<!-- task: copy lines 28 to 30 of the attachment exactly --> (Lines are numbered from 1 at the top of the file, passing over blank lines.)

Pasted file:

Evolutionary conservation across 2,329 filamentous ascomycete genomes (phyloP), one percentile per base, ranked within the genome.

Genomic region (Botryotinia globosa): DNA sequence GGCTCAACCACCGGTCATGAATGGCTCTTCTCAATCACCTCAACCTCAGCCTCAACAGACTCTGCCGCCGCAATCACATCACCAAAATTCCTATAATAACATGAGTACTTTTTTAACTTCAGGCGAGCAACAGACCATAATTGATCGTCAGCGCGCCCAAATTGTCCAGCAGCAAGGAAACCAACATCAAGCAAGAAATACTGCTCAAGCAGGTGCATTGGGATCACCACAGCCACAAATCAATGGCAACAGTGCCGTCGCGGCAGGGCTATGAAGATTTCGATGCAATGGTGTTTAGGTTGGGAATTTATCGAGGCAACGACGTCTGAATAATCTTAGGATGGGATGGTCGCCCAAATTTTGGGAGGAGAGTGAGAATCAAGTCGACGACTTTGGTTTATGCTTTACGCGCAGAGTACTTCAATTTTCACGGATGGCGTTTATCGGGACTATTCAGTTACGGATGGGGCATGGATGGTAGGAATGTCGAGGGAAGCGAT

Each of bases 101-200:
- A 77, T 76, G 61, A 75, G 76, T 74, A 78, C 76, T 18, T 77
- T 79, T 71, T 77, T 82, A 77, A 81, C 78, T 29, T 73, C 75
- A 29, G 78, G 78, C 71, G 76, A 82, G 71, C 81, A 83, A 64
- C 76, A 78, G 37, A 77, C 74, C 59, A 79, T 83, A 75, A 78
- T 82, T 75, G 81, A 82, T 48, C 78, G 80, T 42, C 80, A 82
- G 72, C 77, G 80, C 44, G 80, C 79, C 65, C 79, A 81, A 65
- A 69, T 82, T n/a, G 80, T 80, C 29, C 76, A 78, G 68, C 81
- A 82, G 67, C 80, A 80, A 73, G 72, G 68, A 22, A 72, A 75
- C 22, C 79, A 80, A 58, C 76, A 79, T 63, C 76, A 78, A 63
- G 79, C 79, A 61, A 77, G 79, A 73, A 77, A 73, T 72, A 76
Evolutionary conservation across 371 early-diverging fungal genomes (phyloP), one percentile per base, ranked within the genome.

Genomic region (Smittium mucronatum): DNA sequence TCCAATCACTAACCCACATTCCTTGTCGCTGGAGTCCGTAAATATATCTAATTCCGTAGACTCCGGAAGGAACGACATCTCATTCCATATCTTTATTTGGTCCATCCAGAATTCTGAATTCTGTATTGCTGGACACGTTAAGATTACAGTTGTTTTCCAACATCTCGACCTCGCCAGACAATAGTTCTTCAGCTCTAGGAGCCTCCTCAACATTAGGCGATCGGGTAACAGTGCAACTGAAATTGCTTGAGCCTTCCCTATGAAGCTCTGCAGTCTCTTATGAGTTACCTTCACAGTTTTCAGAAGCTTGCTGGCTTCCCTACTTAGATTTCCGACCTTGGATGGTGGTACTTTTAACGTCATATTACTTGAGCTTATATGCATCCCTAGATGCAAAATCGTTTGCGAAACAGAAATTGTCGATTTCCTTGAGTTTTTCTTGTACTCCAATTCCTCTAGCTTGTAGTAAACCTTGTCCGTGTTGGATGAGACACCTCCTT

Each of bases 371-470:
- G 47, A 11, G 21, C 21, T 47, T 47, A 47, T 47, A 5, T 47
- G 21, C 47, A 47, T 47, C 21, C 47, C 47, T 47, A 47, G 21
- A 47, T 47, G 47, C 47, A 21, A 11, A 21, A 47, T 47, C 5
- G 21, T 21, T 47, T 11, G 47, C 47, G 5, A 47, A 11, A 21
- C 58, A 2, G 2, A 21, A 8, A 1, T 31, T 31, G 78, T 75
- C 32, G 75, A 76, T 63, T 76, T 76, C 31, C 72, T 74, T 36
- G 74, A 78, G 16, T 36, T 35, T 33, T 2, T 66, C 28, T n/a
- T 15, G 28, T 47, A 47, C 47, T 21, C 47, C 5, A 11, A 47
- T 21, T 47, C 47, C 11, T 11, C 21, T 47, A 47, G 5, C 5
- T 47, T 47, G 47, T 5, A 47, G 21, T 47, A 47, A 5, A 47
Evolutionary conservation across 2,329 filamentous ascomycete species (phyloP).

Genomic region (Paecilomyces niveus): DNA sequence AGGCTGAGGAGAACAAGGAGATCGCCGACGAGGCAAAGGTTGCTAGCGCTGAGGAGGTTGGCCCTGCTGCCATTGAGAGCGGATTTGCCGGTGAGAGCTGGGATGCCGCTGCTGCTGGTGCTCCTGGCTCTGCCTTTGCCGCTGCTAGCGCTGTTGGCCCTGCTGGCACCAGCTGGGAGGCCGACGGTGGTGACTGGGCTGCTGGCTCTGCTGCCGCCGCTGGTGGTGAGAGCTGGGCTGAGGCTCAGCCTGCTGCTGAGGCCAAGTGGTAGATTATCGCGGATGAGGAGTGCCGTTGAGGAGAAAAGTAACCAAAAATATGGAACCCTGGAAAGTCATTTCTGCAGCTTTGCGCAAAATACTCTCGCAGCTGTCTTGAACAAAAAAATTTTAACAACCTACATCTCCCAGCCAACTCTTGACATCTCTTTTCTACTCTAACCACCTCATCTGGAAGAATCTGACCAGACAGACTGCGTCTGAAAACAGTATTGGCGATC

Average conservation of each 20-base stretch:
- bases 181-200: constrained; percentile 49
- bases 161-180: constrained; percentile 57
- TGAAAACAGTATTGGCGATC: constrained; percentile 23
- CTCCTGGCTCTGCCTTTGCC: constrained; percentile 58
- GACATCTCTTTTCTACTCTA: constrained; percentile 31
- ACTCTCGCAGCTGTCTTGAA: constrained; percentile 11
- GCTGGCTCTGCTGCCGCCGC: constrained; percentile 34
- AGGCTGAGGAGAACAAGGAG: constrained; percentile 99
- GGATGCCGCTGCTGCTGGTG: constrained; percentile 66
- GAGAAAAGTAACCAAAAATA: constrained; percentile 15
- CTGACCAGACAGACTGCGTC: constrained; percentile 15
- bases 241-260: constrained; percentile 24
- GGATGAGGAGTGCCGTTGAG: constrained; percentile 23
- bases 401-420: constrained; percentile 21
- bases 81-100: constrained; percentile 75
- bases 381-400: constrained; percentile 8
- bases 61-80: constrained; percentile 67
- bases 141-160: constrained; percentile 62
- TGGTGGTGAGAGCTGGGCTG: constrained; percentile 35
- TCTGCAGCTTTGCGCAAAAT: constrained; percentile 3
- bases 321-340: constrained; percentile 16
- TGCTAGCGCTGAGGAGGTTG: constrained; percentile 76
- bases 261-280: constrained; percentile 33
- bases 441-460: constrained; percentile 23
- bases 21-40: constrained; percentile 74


Genomic region (Paecilomyces niveus): DNA sequence AGGCTGAGGAGAACAAGGAGATCGCCGACGAGGCAAAGGTTGCTAGCGCTGAGGAGGTTGGCCCTGCTGCCATTGAGAGCGGATTTGCCGGTGAGAGCTGGGATGCCGCTGCTGCTGGTGCTCCTGGCTCTGCCTTTGCCGCTGCTAGCGCTGTTGGCCCTGCTGGCACCAGCTGGGAGGCCGACGGTGGTGACTGGGCTGCTGGCTCTGCTGCCGCCGCTGGTGGTGAGAGCTGGGCTGAGGCTCAGCCTGCTGCTGAGGCCAAGTGGTAGATTATCGCGGATGAGGAGTGCCGTTGAGGAGAAAAGTAACCAAAAATATGGAACCCTGGAAAGTCATTTCTGCAGCTTTGCGCAAAATACTCTCGCAGCTGTCTTGAACAAAAAAATTTTAACAACCTACATCTCCCAGCCAACTCTTGACATCTCTTTTCTACTCTAACCACCTCATCTGGAAGAATCTGACCAGACAGACTGCGTCTGAAAACAGTATTGGCGATC

Average conservation of each 20-base stretch:
- bases 181-200: constrained; percentile 49